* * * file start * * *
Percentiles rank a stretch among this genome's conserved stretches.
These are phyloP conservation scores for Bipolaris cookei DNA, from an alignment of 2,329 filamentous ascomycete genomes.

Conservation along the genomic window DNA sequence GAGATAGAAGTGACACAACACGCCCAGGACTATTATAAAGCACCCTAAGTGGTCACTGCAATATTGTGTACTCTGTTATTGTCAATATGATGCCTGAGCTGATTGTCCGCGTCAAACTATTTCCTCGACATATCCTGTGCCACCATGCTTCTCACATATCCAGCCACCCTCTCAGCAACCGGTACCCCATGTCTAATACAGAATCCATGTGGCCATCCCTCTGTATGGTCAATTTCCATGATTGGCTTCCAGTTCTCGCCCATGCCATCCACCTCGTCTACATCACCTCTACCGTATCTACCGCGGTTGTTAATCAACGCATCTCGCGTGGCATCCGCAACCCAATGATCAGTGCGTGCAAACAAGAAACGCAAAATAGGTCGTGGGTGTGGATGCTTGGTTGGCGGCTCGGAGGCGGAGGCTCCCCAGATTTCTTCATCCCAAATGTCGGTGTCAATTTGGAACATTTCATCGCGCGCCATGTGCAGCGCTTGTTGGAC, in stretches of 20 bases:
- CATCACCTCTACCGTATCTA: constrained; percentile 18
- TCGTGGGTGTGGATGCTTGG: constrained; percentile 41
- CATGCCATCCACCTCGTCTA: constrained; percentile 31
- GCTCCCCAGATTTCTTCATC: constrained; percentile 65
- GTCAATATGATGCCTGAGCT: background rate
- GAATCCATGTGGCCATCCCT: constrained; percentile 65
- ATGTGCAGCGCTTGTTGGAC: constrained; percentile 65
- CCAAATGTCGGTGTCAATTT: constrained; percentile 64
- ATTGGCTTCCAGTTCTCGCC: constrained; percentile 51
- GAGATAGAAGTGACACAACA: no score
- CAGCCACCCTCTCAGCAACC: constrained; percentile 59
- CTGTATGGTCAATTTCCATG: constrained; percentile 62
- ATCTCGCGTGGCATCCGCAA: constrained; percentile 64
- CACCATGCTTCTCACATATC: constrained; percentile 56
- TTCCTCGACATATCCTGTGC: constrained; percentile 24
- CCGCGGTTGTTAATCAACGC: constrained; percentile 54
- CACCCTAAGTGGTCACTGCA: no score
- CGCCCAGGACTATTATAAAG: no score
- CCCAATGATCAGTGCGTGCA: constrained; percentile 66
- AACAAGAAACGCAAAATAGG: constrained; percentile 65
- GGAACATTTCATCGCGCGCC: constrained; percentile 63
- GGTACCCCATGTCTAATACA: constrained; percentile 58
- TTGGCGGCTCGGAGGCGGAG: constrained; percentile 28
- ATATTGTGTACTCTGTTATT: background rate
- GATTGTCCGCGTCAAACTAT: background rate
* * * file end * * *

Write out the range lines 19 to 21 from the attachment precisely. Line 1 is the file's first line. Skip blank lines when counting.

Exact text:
- CCGCGGTTGTTAATCAACGC: constrained; percentile 54
- CACCCTAAGTGGTCACTGCA: no score
- CGCCCAGGACTATTATAAAG: no score